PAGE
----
Eric D. Widmer

Widmer, E.D. and Castren, A.-M. and Jallinoja R. and Ketovici,K. (2008).Afterthoughts In: Widmer E. D. and Jallinoja R.(Eds). Beyond the Nuclear Family. Families in a Configurational Perspective. Peter Lang, Berne, pp. 379-401.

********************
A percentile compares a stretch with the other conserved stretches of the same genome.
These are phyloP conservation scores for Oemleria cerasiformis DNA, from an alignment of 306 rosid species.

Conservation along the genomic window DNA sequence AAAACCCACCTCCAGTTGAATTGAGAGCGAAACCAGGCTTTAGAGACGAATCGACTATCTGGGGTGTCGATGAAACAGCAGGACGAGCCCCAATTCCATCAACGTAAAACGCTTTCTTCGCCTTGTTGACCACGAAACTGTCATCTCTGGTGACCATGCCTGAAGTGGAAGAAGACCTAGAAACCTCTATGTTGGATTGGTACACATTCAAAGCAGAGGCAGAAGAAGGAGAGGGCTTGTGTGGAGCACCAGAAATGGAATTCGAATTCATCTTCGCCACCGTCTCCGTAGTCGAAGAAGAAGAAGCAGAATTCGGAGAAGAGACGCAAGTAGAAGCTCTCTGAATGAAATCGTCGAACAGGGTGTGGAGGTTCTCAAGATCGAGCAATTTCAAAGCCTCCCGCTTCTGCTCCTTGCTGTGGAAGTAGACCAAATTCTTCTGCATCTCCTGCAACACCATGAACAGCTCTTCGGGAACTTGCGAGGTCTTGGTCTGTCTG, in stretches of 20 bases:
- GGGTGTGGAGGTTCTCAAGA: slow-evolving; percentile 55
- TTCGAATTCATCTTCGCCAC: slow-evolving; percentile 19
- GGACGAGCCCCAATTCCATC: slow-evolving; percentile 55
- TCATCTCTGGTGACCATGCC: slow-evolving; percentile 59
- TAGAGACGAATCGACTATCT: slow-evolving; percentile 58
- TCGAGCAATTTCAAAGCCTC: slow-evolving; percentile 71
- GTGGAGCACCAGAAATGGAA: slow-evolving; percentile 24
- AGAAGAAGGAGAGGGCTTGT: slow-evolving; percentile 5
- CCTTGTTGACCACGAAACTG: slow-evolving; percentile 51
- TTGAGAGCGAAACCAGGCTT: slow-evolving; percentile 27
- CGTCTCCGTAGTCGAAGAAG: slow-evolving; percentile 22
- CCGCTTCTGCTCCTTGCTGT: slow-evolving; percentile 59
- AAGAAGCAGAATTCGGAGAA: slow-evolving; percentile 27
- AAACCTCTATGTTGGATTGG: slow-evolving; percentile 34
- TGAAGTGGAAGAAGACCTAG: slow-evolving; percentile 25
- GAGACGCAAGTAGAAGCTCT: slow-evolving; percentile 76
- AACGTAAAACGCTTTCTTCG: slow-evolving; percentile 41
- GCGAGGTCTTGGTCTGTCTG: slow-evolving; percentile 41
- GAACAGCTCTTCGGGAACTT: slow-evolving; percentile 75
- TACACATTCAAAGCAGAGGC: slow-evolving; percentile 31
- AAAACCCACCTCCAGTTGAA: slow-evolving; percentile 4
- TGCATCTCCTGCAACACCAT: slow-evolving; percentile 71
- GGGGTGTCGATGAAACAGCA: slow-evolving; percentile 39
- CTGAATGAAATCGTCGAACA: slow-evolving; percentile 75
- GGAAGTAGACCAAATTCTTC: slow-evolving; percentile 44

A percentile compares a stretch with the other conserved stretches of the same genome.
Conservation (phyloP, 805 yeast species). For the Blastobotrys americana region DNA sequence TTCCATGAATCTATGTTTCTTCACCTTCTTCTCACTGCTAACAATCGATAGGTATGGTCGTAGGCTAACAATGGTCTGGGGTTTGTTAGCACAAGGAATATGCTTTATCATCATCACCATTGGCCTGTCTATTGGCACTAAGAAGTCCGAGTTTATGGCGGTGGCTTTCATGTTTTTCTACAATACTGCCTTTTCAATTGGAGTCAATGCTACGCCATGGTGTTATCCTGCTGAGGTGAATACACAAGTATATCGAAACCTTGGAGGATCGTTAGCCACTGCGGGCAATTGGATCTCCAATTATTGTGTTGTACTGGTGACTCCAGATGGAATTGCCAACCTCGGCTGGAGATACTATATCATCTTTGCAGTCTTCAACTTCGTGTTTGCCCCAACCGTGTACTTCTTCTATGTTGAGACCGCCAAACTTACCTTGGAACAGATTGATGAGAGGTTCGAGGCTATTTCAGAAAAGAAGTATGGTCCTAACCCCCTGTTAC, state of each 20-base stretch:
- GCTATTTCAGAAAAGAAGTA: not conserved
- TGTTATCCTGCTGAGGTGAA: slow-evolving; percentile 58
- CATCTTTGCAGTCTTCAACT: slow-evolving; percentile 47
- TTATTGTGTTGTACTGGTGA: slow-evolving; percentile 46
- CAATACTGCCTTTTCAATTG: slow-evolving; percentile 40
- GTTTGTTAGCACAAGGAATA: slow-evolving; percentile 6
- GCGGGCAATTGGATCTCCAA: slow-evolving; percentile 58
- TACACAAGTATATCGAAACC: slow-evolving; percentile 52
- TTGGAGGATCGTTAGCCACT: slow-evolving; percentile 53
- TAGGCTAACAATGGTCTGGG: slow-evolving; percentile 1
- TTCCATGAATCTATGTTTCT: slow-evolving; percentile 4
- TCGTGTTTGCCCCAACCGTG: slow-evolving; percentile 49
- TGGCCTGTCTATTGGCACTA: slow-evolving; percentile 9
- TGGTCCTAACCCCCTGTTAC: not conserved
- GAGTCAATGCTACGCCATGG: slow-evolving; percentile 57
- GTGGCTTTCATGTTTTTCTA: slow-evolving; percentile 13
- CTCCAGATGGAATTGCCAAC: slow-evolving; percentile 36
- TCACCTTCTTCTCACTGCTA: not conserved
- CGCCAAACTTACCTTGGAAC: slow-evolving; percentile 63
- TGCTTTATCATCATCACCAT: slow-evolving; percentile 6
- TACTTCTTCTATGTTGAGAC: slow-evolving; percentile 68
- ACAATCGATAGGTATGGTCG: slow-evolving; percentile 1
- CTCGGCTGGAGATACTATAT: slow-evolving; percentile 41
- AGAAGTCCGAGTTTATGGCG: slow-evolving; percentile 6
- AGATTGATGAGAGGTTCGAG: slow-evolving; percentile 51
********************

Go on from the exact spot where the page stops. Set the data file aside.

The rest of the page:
The configurational approach to studying families is led by several key ideas underlined in the introduction to this book. How were they served in this volume? This conclusion stresses some results that appear to be especially significant for the configurational approach of families. We do not intend to give full justice to all chapters in detailed assessments of their respective contributions. We wish, rather, to pinpoint some examples that may help research to go further in the study of family configurations. A first assumption of the configurational approach of families underlines the notion that significant family ties exist beyond the household and the nuclear family. This book provides ample evidence that this is indeed the case. Parents and children stay connected in adulthood. Emotional closeness and practical support between them are often significant. Care is based on love, but love has a strong statuary component and is not the result of free choice. Siblings often keep emotional connections and stay interdependent throughout their lives due to their parents and their common history. Caring for older parents creates complex sets of interdependencies among parents and children and among siblings. The configurational approach shows that the diversification of family forms since the sixties has not ceased people’s commitments to each other, even though these commitments express themselves concretely in many ways. Family relationships are still laden with different expectations of loyalty, and a collectively shared understanding of the hierarchical order of many family relationships remains. Not all family members have equal functional importance and structural centrality. An implicit hierarchical ordering of dyads exists. The fundamentals of the nuclear family, husband–wife, parents and children, and siblings remain the backbone of post-nuclear families. Beyond strong ties such as parent–child and conjugal ties, family configurations include many weaker ties that have an importance of their own. Cousins, uncles, and aunts in general do not hold the first functional roles in one’s life. But they may be crucial at one point or another in life. In case of divorce, aunts and uncles may play a role of parent surrogates for some time. In other cases, their significance represents a weaker kind of bonding, providing a sense of family membership associated with narratives about the family or personal history. In other words, they may not be directly influential, but their inclusion in the family configuration helps to maintain it. They may hold some symbolic primacy in the family history or they may be caring for one family member strongly connected to ego without necessarily being directly linked to him or her. Distant relatives, in a word, require little from us while providing a sense of identity and belonging, which is important. Those weak ties are the turf on which strong family ties can emerge. This is also true of individuals—such as acquaintances—beyond family configurations, who are part of their interactional environment.

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